OK: before I submit a patch, let me make sure that I've got the concepts straight:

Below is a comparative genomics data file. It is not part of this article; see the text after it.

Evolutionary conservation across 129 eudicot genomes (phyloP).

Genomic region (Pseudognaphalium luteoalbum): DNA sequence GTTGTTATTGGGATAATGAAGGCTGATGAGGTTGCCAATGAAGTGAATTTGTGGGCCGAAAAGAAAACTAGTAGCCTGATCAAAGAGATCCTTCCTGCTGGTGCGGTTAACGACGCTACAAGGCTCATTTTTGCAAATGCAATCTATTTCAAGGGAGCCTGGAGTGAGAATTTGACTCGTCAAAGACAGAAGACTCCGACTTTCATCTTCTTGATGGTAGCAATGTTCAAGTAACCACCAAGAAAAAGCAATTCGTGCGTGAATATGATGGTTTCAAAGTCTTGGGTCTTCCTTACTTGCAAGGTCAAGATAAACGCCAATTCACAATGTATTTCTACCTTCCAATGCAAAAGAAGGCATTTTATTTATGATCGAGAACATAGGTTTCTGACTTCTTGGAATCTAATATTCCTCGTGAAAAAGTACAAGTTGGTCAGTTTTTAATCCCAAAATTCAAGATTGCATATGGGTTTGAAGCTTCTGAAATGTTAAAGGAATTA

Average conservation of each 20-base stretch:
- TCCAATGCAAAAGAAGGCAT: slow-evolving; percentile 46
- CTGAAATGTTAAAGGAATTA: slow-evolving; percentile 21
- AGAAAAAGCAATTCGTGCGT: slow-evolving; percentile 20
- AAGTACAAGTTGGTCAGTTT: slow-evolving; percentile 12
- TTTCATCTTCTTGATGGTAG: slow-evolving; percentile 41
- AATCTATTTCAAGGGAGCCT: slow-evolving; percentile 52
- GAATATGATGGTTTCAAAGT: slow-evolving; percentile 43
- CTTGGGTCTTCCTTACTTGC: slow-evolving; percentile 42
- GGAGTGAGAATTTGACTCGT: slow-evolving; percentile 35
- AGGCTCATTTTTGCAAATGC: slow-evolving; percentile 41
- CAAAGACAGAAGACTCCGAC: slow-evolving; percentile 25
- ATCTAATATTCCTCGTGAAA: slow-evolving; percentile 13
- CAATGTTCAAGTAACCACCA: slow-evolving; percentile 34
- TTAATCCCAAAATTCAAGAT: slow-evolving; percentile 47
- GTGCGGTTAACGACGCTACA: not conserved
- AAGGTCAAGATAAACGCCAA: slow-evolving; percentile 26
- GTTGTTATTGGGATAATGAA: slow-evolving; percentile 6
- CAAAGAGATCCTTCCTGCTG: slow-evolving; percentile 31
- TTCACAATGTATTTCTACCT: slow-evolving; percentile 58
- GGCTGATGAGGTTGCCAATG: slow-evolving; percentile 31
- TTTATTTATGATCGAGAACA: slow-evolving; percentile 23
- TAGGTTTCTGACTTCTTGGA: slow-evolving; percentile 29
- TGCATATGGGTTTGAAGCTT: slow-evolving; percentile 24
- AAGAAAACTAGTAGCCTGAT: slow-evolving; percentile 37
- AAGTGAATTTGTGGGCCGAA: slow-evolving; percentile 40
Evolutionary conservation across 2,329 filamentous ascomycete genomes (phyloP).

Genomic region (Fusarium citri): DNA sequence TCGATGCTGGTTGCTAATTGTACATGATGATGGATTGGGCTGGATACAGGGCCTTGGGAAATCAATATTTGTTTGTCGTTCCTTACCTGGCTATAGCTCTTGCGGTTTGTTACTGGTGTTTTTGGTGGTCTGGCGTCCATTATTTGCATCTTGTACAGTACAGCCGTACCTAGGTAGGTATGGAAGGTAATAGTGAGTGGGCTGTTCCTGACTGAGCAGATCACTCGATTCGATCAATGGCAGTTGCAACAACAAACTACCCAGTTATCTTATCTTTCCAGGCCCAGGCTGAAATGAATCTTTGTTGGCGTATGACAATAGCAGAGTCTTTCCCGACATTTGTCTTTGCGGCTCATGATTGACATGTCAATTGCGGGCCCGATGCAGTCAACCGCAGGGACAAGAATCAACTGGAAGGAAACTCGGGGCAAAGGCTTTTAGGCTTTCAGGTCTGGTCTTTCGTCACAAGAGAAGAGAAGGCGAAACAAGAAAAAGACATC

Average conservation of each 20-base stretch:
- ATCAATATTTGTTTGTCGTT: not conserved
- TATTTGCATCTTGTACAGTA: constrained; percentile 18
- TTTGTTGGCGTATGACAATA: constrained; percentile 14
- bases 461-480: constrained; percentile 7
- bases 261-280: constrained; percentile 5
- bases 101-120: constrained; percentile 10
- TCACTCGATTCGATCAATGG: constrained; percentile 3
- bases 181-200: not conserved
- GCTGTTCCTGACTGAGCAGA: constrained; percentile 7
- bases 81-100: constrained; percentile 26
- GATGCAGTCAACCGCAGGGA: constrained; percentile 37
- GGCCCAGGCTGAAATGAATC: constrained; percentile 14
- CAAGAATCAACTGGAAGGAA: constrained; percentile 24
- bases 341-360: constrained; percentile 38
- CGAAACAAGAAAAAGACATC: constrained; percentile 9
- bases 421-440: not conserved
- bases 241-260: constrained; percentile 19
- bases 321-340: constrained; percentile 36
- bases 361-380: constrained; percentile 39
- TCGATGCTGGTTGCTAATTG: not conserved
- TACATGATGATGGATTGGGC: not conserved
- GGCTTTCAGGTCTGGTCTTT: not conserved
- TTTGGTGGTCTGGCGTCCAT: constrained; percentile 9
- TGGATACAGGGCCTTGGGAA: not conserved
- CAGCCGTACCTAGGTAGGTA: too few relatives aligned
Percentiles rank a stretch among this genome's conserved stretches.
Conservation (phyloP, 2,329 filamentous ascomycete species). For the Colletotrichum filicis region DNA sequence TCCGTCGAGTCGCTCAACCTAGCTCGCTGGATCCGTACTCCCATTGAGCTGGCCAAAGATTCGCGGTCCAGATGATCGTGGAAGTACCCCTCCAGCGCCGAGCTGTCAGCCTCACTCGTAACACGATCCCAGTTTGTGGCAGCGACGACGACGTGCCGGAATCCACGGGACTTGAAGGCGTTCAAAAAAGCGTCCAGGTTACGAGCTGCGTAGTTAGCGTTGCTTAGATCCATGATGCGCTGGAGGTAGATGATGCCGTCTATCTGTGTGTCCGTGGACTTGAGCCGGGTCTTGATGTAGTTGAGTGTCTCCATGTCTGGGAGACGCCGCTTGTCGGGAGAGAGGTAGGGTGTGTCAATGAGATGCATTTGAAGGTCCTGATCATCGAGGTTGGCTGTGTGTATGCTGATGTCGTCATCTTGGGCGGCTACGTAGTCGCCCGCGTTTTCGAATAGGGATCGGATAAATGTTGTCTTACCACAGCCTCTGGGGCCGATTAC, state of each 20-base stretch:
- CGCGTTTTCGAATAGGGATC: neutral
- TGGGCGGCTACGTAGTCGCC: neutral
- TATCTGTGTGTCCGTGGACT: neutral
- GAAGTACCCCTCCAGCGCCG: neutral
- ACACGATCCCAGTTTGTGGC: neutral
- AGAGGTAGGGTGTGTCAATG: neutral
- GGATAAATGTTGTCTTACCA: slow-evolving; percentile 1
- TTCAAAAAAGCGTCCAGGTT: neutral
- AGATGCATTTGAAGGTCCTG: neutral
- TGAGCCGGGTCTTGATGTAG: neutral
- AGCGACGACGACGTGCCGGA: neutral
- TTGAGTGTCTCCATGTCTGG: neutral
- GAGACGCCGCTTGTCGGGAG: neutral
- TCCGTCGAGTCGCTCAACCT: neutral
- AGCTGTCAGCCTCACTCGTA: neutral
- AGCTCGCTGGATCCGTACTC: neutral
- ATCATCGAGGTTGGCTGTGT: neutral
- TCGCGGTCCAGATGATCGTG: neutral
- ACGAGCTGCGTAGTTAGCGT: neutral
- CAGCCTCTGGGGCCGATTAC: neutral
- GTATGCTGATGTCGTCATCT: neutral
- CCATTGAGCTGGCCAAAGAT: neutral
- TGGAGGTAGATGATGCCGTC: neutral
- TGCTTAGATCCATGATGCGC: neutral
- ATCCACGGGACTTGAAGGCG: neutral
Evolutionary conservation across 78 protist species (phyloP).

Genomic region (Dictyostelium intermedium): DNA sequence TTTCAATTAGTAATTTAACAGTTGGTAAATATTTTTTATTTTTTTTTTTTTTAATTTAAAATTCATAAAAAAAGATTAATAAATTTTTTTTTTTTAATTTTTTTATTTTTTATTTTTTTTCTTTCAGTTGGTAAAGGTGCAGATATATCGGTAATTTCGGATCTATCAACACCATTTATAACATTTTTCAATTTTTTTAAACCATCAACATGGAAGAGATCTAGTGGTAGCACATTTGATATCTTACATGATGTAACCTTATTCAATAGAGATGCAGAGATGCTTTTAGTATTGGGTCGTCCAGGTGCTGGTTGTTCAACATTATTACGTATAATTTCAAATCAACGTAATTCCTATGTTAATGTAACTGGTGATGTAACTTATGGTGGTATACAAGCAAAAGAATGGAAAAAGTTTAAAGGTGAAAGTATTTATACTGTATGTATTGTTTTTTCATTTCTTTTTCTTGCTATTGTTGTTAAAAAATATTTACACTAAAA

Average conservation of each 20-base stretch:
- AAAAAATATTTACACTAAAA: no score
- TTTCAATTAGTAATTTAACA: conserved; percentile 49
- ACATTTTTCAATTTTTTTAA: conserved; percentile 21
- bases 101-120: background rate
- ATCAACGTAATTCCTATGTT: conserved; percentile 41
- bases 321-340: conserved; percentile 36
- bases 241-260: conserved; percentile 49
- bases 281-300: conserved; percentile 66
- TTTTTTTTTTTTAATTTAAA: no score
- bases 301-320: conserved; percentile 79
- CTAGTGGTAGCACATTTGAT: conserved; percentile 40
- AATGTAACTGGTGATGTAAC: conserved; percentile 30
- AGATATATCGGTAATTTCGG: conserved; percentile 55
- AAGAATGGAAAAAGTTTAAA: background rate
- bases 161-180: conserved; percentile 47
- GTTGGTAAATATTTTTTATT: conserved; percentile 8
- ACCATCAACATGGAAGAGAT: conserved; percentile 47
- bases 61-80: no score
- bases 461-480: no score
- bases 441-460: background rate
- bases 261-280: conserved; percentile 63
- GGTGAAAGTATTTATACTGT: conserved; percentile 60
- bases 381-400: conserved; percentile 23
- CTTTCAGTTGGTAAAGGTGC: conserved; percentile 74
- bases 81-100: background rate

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"@x[0]" always means "the first element of the array"; "@x[-1]" always means "the last element of the array"; "@x[*+0]" always means "the first element after the end of the array"; "@x[*-1]" always means "the first element before the beginning of the array". That is, the indices go: ..., *-3, *-2, *-1, 0, 1, 2, ..., -3, -2, -1, *+0, *+1, *+2, ... ^ ^ | | first last As well, a Whatever in square braces is treated as an array of the valid positions; so @x[*] is equivalent to @x[0..-1]. If you want to use sparse indices and/or indices that begin somewhere other than zero, access them using curly braces. Consider an array with valid indices ranging from -2 to +2: @x{-2} means "element -2", which would be equivalent to @x[0]; @x{+2} means "element 2", which would be equivalent to @x[-1]. Likewise, @x{0} is the same as @x[2], @x{-3} is the same as @x[*-1], @x{+3} is the same as @x[*+0], and so on. If @y has a series of five indices that start at 1 and double with each step, then @y{1} will be the same as @y[0]; @y{4} will be the same as @y[2], and so on. A Whatever in curly braces is treated as an array of the valid index names; so @x{*} means @x{-2..+2}, and @y{*} means @y{1, 2, 4, 8, 16}. Because it is treated as an array, individual index names can be accessed by position: @x{*[0]} is a rather verbose way of saying @x[0]. This lets you embed ordinal indices into slices involving named indices. Conversely, using *{...} inside square braces lets you embed named indices into slices involving ordinal indices: @x[*{-2}] is the same as @x{-2}. Multidimensional arrays follow the above conventions for each of their dimensions; so a single-splat provide a list of every index in a given dimension, a 0 refers to the first index in that dimension, and so on. A double-splat extends the concept to a multidimensional list that handles an arbitrary number of dimensions at once. -- Commentary: I find the sequence of ordinals outlined above to be a bit messy, especially when you start using ranges of indices: you need to make sure that @x[0..-1] dwims, that @x[-1..(*+0)] dwims, that @x[(*-2)..(*+3)] dwims, and so on. This is a potentially very ugly process. As well, the fact that @x[-1] doesn't refer to the element immediately before @x[0] is awkward, as is the fact that @x[*-1] doesn't refer to the element immediately before @x[*+0]. IMHO, it would be cleaner to have @x[n] count forward and backward from the front of the array, while @x[*+n] counts forward and backward from just past the end of the array: ..., -3, -2, -1, 0, 1, 2, ..., *-3, *-2, *-1, *+0, *+1, *+2, ... ^ ^ | | first last So perl 5's "$x[-1]" would always translate to "@x[*-1]" in perl 6. Always. Likewise, "@x[+*]" would be the same as "@x[*+0]". (In fact, the semantics for "@x[*+n]" follows directly from the fact that an array returns the count of its elements in scalar context.) And "@x[*]" would be the same as "@x[0..^*]" or "@x[0..(*-1)]". You would lose one thing: the ability to select an open-ended Range of elements. For a five-element list, "@x[1..^*]" means "@x[1, 2, 3, 4]", not "@x[1, 2, 3, 4, 5, 6, 7, 8, ...]". Technically, one could say "@x{+*}" to reference the index that coincides with the number of indices; but it would only be useful in specific cases, such as referencing the last element of a one-based contiguous array. -- Jonathan "Dataweaver" Lang